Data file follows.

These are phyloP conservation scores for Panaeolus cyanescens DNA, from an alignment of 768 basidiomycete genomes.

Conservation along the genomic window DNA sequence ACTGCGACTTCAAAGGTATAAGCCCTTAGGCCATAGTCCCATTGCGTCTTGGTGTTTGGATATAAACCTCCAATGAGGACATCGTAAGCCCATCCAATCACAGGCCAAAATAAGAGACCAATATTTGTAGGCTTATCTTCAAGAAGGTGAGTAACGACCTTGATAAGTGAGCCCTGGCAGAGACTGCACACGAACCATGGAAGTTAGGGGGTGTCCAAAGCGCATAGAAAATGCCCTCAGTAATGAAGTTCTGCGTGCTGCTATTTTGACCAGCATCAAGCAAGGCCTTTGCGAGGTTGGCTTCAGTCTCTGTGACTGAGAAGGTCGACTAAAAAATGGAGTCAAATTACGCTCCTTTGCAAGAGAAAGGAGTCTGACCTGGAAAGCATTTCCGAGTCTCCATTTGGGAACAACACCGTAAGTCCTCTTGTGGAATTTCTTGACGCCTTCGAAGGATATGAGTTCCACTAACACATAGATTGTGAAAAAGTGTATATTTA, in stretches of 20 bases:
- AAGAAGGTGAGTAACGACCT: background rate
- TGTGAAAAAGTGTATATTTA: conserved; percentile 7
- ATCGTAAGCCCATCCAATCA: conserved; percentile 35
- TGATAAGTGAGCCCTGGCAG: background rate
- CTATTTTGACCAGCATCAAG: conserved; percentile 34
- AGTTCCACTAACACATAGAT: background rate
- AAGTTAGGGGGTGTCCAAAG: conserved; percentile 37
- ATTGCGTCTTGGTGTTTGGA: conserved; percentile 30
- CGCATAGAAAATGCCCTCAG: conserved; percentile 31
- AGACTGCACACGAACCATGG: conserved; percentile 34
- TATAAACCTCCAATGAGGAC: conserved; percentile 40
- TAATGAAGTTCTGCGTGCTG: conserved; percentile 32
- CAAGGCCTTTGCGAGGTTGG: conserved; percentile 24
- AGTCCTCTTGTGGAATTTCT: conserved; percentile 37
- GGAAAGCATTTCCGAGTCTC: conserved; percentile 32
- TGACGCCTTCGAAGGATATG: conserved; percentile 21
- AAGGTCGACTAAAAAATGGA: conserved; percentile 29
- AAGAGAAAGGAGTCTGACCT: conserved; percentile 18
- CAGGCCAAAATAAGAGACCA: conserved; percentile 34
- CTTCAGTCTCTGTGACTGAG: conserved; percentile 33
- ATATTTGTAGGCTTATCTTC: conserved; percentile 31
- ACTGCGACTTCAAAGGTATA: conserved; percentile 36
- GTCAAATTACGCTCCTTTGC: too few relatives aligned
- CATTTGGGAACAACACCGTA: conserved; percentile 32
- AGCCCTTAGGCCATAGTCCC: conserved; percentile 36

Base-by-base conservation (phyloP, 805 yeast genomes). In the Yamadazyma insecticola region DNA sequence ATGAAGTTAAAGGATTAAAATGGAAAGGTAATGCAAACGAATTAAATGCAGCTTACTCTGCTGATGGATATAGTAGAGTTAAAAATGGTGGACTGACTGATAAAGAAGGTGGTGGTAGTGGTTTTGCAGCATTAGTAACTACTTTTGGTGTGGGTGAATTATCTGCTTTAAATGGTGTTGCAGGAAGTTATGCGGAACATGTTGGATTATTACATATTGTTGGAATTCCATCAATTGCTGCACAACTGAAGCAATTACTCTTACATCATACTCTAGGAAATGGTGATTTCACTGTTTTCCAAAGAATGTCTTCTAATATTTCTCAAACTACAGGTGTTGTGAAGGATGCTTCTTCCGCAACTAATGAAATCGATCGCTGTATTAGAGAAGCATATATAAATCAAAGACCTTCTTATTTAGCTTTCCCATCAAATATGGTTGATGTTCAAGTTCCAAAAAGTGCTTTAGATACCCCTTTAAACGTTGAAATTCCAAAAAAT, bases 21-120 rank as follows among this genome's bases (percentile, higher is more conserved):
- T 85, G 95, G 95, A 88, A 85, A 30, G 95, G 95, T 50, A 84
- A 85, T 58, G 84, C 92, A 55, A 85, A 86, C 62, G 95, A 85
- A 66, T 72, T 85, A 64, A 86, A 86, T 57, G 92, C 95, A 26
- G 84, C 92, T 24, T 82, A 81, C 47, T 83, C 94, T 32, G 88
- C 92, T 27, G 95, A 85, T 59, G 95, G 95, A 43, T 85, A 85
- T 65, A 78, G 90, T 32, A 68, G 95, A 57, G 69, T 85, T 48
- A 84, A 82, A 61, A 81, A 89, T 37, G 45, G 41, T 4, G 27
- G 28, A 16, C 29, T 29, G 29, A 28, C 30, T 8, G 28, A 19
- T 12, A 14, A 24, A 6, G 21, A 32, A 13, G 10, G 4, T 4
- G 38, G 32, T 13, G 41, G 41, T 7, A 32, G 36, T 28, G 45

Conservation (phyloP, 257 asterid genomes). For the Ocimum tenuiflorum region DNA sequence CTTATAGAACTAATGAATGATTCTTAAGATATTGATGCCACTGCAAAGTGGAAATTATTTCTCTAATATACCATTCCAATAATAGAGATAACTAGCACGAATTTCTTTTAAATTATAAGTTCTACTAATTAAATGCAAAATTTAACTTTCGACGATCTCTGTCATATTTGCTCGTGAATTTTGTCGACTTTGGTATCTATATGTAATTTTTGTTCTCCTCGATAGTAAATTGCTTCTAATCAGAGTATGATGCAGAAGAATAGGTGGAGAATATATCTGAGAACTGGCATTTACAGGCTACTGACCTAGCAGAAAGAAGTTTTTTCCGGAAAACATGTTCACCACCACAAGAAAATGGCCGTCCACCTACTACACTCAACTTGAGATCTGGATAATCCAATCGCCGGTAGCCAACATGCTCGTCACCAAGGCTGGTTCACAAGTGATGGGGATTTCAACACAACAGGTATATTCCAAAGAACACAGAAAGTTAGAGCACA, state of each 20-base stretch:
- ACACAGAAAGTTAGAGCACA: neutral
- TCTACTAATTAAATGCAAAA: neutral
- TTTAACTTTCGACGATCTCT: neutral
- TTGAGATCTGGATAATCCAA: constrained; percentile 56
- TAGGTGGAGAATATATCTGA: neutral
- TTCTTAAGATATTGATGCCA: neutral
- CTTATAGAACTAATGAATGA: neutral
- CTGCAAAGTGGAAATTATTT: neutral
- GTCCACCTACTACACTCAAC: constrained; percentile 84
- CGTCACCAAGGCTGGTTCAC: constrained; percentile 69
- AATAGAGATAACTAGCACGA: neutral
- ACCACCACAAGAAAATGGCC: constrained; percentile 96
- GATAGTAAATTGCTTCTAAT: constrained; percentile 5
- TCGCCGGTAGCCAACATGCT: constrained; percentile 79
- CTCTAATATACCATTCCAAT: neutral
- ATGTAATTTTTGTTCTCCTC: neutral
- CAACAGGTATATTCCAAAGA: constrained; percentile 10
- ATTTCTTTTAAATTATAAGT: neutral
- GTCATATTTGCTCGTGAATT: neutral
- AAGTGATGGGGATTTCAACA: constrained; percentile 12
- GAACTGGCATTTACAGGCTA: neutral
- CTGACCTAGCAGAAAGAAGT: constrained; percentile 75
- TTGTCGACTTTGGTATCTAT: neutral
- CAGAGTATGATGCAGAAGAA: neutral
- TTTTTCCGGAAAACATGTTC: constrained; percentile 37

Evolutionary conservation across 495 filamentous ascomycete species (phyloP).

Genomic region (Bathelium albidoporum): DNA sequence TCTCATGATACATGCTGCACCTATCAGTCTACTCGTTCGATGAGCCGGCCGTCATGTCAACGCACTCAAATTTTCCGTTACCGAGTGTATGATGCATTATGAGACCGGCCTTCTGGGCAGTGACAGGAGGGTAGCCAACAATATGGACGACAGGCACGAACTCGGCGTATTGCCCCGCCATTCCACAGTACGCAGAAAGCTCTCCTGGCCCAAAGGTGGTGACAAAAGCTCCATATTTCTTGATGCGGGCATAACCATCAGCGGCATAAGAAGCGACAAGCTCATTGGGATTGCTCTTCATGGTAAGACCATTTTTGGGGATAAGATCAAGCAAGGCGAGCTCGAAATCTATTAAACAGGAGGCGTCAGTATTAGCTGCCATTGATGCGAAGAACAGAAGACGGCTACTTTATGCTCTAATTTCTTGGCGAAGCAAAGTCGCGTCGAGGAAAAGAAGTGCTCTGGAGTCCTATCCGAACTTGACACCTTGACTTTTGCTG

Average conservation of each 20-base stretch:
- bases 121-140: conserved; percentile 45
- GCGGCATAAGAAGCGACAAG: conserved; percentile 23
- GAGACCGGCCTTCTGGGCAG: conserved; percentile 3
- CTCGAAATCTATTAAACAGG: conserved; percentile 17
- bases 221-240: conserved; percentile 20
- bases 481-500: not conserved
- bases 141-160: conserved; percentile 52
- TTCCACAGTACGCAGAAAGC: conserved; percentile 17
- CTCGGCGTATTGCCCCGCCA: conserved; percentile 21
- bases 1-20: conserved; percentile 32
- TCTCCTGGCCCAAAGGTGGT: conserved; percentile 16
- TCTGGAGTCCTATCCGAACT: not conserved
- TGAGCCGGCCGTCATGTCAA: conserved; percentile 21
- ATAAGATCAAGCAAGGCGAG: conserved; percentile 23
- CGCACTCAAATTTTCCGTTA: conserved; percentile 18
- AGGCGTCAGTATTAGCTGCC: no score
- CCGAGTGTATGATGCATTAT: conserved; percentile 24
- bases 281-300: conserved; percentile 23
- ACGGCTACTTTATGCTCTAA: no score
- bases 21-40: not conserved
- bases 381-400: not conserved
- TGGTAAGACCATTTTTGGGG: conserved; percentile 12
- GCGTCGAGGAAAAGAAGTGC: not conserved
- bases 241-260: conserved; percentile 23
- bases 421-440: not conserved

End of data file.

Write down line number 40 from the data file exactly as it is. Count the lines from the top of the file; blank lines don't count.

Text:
- ACACAGAAAGTTAGAGCACA: neutral